Australia and New Zealand are legally obligated to participate in the World Cup, according to World Cup organizers.

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Australia and New Zealand are legally obligated to travel to the World Cup, according to the organizers.

AUSTRALIA and New Zealand are legally obligated to attend the Rugby League World Cup, which they helped defer.

To travel to England, however, players will not need to be fully vaccinated against Covid-19.

The rescheduled tournament’s revised schedule was released yesterday, with the most notable change being the relocation of the wheelchair final from Liverpool to Manchester.

And chief executive Jon Dutton revealed that the countries’ participation agreements are legally binding – but that there will be no requirement to be fully vaccinated.

Several NRL players have refused to be vaccinated, but Dutton stated that “the tournament will not implement a mandatory vaccination policy.”

“We’ll do what other people would expect, whether it’s from an airline, a country, or the competition in which the players compete.”

“However, the vaccination rates are encouraging, and we’ll follow any rules put in place by Public Health England.”

“The agreements are as legally binding as any other contract we have, and people will do things if they want to.”

“I honestly believe Australia, New Zealand, and the rest of the world want it.”

We now have legally binding, signed agreements, which we did not have previously.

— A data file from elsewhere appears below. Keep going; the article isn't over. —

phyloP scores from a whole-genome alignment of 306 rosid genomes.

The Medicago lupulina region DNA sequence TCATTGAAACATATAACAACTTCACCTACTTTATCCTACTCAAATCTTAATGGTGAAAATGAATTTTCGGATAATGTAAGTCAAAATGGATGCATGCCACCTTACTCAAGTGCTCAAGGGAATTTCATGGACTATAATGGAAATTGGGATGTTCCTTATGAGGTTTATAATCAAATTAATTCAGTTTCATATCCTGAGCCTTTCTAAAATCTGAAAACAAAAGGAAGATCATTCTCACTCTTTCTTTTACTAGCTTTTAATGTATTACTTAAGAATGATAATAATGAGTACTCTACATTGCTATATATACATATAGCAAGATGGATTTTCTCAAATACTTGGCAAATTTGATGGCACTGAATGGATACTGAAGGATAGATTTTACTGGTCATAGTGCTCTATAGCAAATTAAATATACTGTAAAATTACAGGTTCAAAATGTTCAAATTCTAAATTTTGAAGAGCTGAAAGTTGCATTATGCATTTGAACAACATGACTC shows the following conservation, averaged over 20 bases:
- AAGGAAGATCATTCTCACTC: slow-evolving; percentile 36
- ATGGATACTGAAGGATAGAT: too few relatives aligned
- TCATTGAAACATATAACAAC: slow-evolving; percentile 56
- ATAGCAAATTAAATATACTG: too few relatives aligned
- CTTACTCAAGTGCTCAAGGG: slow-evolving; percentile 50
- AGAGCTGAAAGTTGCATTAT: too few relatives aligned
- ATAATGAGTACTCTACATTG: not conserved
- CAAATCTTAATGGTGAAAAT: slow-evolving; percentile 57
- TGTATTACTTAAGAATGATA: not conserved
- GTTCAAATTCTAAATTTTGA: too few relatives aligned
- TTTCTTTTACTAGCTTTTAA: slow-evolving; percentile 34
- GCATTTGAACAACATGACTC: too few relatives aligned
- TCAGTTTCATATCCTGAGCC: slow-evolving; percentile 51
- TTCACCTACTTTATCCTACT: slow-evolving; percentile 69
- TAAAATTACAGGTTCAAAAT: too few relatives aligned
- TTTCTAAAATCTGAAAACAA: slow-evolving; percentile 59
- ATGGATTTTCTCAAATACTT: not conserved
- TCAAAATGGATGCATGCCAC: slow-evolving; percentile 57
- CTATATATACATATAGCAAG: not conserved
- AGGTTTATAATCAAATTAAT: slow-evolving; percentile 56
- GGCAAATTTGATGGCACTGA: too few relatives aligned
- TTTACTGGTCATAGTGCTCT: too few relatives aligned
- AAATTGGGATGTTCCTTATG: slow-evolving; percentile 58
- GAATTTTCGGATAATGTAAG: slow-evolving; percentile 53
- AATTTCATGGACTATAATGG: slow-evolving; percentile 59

“We’ve spoken to Australia’s rugby union and the All Blacks, as well as everyone involved with the Tokyo Olympics, to find out more, but the Rugby League Players Association is formidable.”

“I’ll meet with their CEO, Clint Newton, as well as the chief executives of all NRL clubs in Australia, and they’re all on board.”

“If we had gone ahead, there would have been significant player restrictions.”

We all want access to players, and they want to participate in community activities.”

The delay resulted in additional costs in addition to the fixture changes – Wigan will now host the double header featuring England’s men’s quarter final and the women’s group game against Canada, while group games in Leeds and Hull have been switched–

Some nations purchased equipment that can no longer be used, and some fans have requested ticket refunds.

However, commercial agreements are largely in place, and hopes of selling 70,000 tickets for the opening day games between England and Samoa at St James’ Park in Newcastle and Australia v Fiji at Headingley in Leeds are high.

As of yesterday, there were nearly 1,500 people in line for tickets to the hosts’ October 15 opener, with a possible sellout.

“We had to renegotiate 170 agreements that were all set to expire on December 31,” Dutton continued.

We could’ve been eliminated from multiple venues and games.

“However, we’re in a good commercial position and have re-established some relationships.”

“We’ve had an extra year to raise our expectations….

Infosurhoy’s most recent news in a nutshell.

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 Rugby League's World Cup has revealed its revised schedule with all three finals now in Manchester World Cup boss Jon Dutton insists the agreements signed by Australia and New Zealand are legally binding Rugby League World Cup chief executive Jon Dutton is using the tournament's delay as a reason to 'build back better.'

 Rugby League's World Cup has revealed its revised schedule with all three finals now in Manchester World Cup boss Jon Dutton insists the agreements signed by Australia and New Zealand are legally binding Rugby League World Cup chief executive Jon Dutton is using the tournament's delay as a reason to 'build back better.'

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